New Emma Dryer Tributes Planned for Moody Campus
Dryer Hall, named for the Chicago Bible teacher Emma Dryer, will close at the end of the spring semester after 41 years as an undergraduate student dorm. Wishing to preserve the legacy of the building’s famous honoree, Moody Bible Institute has announced several other campus locations for Emma Dryer tributes, including a new display in the D. L. Moody Museum, renaming Alumni Auditorium to Dryer Auditorium, and a new mural painted by Moody student Isaac McLaughlin.
Dr. Mark Jobe, president of Moody Bible Institute, called the closing of Dryer Hall “an incredible opportunity to expand on our celebration of God’s servant, Emma Dryer. There would be no Moody Bible Institute if it were not for Miss Dryer being faithful to her calling and encouraging D.L. Moody to establish a school in the heart of Chicago.”
He added, “Emma Dryer was not the upfront speaker or a platform personality, but she was a powerful woman of faith who was led by deep conviction and influenced countless people. May we all strive to be faithful in our own calling and serve with conviction to the glory of King Jesus!”
A new Emma Dryer exhibition will open in the D. L. Moody Museum this fall, including photos, interpretive history, the original Dryer Hall dedication plaque, and a new display featuring the commissioning Bible that D. L. Moody gave Dryer in 1873. Also this fall, new stonework will be installed at the auditorium entrance on Chicago Avenue, changing the name to Dryer Auditorium. Built in 1950, the 300-seat auditorium is used for classes, concerts and conference events.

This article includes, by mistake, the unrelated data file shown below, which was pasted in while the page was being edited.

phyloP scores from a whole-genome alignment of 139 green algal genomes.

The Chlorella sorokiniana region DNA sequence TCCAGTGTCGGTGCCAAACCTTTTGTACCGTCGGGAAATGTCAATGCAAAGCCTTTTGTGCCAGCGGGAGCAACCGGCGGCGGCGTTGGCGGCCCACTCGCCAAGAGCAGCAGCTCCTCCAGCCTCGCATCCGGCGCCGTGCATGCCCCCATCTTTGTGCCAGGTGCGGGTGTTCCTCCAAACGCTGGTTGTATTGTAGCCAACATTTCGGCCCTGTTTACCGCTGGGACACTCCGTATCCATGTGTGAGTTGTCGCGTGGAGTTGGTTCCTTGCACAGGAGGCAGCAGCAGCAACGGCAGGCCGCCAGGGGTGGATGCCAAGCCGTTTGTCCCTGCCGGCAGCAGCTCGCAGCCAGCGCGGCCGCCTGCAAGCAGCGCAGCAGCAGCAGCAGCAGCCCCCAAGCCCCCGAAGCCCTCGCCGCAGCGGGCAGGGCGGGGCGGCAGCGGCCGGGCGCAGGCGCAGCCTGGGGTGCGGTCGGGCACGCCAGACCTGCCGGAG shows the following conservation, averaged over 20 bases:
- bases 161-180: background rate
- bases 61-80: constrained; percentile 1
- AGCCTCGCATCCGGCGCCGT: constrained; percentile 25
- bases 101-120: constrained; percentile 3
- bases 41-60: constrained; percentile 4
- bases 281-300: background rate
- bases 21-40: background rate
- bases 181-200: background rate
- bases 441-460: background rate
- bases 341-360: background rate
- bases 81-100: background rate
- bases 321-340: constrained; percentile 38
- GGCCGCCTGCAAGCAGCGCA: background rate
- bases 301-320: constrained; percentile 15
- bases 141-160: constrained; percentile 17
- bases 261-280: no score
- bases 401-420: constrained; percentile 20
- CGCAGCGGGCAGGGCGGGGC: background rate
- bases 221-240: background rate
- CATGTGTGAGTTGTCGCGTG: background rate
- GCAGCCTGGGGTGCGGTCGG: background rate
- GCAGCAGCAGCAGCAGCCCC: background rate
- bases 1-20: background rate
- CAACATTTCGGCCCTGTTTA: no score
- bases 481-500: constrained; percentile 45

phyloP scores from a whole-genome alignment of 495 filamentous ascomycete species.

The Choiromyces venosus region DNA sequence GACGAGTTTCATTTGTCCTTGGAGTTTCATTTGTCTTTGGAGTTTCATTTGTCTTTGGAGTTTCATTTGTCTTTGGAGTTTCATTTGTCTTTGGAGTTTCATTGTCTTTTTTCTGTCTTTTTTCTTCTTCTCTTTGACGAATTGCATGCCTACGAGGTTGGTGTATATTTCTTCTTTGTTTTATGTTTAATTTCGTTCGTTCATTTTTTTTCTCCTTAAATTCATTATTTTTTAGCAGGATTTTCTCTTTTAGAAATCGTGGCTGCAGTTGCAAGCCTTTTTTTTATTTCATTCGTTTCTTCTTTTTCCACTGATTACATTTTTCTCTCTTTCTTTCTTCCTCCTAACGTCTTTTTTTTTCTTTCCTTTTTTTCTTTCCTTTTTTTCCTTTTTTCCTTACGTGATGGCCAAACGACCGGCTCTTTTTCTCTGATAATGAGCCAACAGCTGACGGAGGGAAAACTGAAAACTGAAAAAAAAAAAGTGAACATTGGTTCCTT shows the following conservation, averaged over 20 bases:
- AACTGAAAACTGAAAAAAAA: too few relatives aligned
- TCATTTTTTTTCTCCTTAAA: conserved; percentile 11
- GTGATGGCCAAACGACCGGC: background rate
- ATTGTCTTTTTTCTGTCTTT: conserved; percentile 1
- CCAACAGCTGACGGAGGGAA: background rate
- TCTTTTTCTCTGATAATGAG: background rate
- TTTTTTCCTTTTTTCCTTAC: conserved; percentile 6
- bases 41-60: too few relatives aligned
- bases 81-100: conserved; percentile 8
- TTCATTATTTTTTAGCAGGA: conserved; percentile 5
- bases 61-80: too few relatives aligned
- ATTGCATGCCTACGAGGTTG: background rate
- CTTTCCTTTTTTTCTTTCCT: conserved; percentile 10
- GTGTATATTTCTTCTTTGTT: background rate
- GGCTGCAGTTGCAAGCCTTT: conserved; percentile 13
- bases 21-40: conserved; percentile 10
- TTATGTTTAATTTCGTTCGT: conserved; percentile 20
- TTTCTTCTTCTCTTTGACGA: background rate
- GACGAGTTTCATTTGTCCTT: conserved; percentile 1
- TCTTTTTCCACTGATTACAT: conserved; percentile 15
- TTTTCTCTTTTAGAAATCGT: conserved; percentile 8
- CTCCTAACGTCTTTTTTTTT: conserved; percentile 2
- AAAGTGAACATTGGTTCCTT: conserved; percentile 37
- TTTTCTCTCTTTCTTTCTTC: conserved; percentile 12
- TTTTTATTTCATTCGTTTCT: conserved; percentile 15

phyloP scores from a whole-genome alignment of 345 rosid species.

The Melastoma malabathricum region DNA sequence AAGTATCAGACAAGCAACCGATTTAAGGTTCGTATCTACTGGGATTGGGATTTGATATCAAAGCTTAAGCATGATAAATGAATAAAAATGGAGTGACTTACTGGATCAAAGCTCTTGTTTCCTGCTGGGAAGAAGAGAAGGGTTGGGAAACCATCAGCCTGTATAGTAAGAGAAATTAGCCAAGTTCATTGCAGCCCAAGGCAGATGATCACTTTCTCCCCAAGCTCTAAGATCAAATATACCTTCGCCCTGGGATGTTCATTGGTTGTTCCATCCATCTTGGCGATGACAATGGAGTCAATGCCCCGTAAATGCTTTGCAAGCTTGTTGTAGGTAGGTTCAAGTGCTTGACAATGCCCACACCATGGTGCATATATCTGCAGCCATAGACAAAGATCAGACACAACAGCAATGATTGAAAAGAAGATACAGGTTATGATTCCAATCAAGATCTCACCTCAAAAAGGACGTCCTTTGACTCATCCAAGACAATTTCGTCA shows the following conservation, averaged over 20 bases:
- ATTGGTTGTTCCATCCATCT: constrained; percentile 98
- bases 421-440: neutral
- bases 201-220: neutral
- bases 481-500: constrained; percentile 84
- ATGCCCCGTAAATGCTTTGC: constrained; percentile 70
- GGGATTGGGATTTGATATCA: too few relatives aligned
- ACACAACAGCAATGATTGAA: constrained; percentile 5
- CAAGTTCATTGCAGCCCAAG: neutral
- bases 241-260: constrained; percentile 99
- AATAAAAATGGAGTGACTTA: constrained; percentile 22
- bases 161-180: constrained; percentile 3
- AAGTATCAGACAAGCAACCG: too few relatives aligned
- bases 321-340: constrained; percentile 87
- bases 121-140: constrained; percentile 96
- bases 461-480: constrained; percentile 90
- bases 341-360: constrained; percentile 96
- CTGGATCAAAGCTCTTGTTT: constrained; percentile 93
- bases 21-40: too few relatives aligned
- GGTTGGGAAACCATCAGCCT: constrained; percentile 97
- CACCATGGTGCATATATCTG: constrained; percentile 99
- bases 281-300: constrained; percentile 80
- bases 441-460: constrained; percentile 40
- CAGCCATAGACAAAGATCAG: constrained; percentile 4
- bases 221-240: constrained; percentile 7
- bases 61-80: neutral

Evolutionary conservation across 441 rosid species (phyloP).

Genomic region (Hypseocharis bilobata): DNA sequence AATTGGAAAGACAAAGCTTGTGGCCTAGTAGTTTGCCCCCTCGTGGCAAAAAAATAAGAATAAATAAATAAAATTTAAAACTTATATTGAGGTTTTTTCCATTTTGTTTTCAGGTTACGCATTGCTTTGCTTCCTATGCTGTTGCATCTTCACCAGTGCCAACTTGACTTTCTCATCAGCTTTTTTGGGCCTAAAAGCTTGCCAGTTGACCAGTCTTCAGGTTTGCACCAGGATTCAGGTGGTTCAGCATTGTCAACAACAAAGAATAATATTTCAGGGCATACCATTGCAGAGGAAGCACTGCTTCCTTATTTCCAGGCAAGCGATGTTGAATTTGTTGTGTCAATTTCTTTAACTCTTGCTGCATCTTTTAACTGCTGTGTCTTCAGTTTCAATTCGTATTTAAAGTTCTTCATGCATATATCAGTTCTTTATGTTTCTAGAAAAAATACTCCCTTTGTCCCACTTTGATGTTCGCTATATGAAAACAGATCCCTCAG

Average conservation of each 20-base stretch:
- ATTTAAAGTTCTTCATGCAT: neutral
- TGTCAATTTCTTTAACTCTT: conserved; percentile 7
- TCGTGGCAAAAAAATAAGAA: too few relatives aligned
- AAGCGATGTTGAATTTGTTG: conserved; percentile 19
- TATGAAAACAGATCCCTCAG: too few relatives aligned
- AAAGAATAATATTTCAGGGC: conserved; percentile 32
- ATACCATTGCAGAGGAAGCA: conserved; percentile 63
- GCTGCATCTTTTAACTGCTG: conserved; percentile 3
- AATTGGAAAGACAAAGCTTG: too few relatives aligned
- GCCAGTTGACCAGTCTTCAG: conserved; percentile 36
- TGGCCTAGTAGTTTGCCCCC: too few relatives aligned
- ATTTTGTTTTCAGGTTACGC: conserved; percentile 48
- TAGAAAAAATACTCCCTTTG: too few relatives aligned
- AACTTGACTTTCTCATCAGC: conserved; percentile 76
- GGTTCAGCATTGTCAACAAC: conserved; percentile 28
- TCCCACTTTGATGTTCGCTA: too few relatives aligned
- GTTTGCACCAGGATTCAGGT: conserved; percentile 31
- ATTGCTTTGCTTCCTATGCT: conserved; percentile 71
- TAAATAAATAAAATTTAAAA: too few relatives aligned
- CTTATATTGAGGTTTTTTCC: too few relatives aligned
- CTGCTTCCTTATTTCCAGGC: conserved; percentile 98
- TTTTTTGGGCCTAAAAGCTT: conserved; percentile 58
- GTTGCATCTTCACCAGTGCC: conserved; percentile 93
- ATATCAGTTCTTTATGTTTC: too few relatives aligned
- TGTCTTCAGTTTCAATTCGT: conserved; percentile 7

After the spring semester, Moody student Isaac McLaughlin will begin work on an Emma Dryer mural, part of a growing collection of student-created public art on the Moody campus.
Dryer’s Life and Legacy
Soon after the 1871 Chicago Fire, Emma Dryer had started a Bible Work program devoted to prayer meetings, women’s Bible study, and personal evangelism. D. L. Moody asked for her help in establishing a Bible training school on Chicago’s north side, calling her “the best teacher of the Word of God in the United States.” Known for her devout prayer, she became the greatest influence on D. L. Moody’s ideas for a Bible institute. After working with Moody for 19 years, she continued as a Bible teacher and mentor to women ministry leaders.
Dryer Hall History
When Moody Bible Institute purchased the building in June 1977, it was known as Brittany Terrace Nursing Home, a venture that had fallen into bankruptcy. Moody converted the former patient rooms to dorm rooms, then Moody trustees named the building Dryer Hall in October 1977. For six years the building was home to women undergraduate students, then transitioned to male students in 1983. Starting in the mid-1980s, the top floor of Dryer Hall also housed Moody Radio’s Broadcast Services, a tape distribution facility that later closed in the transition to online distribution and streaming audio.
Dryer Hall currently houses 147 undergraduate students, says Dr. Bruce Norquist, associate dean of residence life. Campus leaders had discussed the building’s aging infrastructure and maintenance costs for several years, leading to a plan to raze the building and redistribute the current students to the four other dorms on campus. Norquist says the realignment also comes in response to shifting trends in the residence halls—more single undergraduate students and fewer married students.